HONG KONG—China's parliament has enacted a law in its closing session which effectively pre-authorizes military action against Taiwan should the self-ruled island seek formal independent statehood.
"Votes in favor: 2, 896. Abstentions: two ...The bill passes!" came the announcements after a vote by National People's Congress (NPC) deputies. No one voted against the Anti-Secession Law, which was immediately promulgated by President Hu Jintao.
Beijing most fears that Taiwan, which has been ruled separately since Nationalist forces fled there in 1949 after losing a civil war to Mao Zedong's communists on the mainland, will seek independent statehood as Taiwan.
The island has officially kept its title of Republic of China, a name left over from the Nationalist revolution of 1911, but few states now recognize it diplomatically.
Should the island seek formal independence, or if "possibilities for a peaceful reunification should be completely exhausted, the state shall employ non-peaceful means and other necessary measures to protect China's sovereignty and territorial integrity," runs the text of the Anti-Secession law, which has been roundly criticized both in Taiwan and in the wider international community.
In such an event, the law says, "the State Council and the Central Military Commission (CMC) shall decide on and execute the non-peaceful means and other necessary measures."
Hu was also appointed chairman of the CMC at this parliamentary session, succeeding Jiang Zemin in the last of the three top leadership posts.
In the event that the "Taiwan independence" secessionist forces should act under any name or by any means to cause the fact of Taiwan's secession from China, or that major incidents entailing Taiwan's secession from China should occur, or that possibilities for a peaceful reunification should be completely exhausted, the state shall employ non-peaceful means and other necessary measures to protect China's sovereignty and territorial integrity...The State Council and the Central Military Commission shall decide on and execute the non-peaceful means and other necessary measures.
In Taiwan, legislators burnt a Chinese flag and called for a million Taiwanese to rally in protest.
Cabinet spokesman Cho Jung-tai said the law was tantamount to preparation for war. "All people in Taiwan are against the legislation, and we believe the world community also opposes it," Cho said.
Mainland Affairs Council chairman Joseph Wu said Beijing had unilaterally altered the status quo across the Taiwan Strait and demanded that China "sincerely apologize to the Taiwanese people for their grave mistake".
The move effectively puts China's cabinet and military command structure on a war footing, enabling them to move straight ahead with military action without consulting the NPC further.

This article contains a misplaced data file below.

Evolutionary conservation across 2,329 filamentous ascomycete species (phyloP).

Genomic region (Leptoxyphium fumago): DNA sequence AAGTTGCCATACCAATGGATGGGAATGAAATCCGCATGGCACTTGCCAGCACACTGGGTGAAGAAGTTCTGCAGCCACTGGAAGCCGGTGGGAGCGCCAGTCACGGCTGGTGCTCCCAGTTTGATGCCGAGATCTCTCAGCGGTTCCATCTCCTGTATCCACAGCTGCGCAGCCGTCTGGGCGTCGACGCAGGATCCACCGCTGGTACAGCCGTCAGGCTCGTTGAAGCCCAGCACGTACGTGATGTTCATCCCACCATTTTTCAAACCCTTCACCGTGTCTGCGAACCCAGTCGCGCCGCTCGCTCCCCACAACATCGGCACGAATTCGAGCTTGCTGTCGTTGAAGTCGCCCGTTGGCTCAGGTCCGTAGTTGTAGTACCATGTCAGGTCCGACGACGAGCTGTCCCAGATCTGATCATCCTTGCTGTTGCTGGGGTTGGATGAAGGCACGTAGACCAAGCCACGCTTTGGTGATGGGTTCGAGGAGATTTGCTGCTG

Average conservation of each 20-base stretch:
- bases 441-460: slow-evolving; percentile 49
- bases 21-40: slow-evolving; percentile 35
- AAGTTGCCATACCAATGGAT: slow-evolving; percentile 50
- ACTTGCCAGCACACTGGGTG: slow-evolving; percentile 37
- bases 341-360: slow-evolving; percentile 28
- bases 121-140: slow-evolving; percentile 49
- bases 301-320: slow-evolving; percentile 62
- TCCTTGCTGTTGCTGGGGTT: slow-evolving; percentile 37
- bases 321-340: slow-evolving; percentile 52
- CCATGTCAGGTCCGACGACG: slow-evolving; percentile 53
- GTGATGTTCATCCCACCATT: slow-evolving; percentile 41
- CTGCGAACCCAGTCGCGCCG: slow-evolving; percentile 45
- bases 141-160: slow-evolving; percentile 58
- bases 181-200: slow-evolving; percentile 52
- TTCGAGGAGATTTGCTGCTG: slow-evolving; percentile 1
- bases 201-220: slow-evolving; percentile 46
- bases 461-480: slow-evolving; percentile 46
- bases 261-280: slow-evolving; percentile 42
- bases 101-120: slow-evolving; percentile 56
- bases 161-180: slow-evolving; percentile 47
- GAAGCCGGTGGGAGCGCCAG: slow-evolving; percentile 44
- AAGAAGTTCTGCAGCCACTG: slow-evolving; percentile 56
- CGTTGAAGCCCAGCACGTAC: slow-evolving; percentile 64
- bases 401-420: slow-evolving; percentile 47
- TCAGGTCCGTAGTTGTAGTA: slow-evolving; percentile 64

While the NPC's lack of real political power makes this a symbolic, rather than a practical move, the law has fueled concerns of increased tensions in the region.
"We view the adoption of the anti-secession law as unfortunate," White House press secretary Scott McClellan told reporters. "It does not serve the purpose of peace and stability in the Taiwan Strait. We believe it runs counter to recent progress in cross-Strait relations.''
How can you pass a law like that unilaterally? A resolution by the United Nations or some other international body would be more appropriate.
The European Union agreed. "The EU urges all sides to avoid any unilateral action that could stoke tensions," Brussels said in a statement, while reaffirming its support of the One China policy, which China presses all its major diplomatic partners to accept.
"The EU will be worried if this passage of a law referring to the use of 'non-peaceful means' negated recent signs of rapprochement between the two sides," the EU said.
Callers to RFA's Voices of the People phone-in show appeared uncertain as to the law's effect.
"How can you pass a law like that unilaterally? A resolution by the United Nations or some other international body would be more appropriate," a man from Shanghai said.
So long as there is a glimmer of hope for peaceful reunification, we will exert our utmost to make it happen rather than give it up.
Meanwhile, a caller from Liuzhou in the southern region of Guangxi was unsure if Taiwan could be brought back to the mainland under Beijing's re-unification strategy.
"Do you think it is possible to re-unify Taiwan as part of China? It's not a question of whether I agree with it or not. It seems to me from the point of view of history that what has been separated can't be put back together again," the caller said.
"Whether or not the mainland can turn this around would depend on whether our government can improve the way it treats ordinary people," he added.
China's leaders, in the face of strong opposition from Taiwan, where thousands have already taken to the streets in protest and where much larger demonstrations are expected at the weekend, tried to paint a milder picture of the law.
"[The Anti-Secession Law] is not a law of war but one for the peaceful reunification of the motherland," Premier Wen Jiabao told a news conference after the closure of the NPC annual session Monday.
"It is not a law intended to change the status quo that both sides of the Taiwan Straits belong to one China, but one conducive to peace and stability across the Taiwan Straits," Wen said.
"So long as there is a glimmer of hope for peaceful reunification, we will exert our utmost to make it happen rather than give it up," he said.
The law was passed as newly appointed U.S. Secretary of State Condoleezza Rice kicked off her March 14-21 Asian tour, which will take in India, Pakistan, Afghanistan, Japan, South Korea, and China.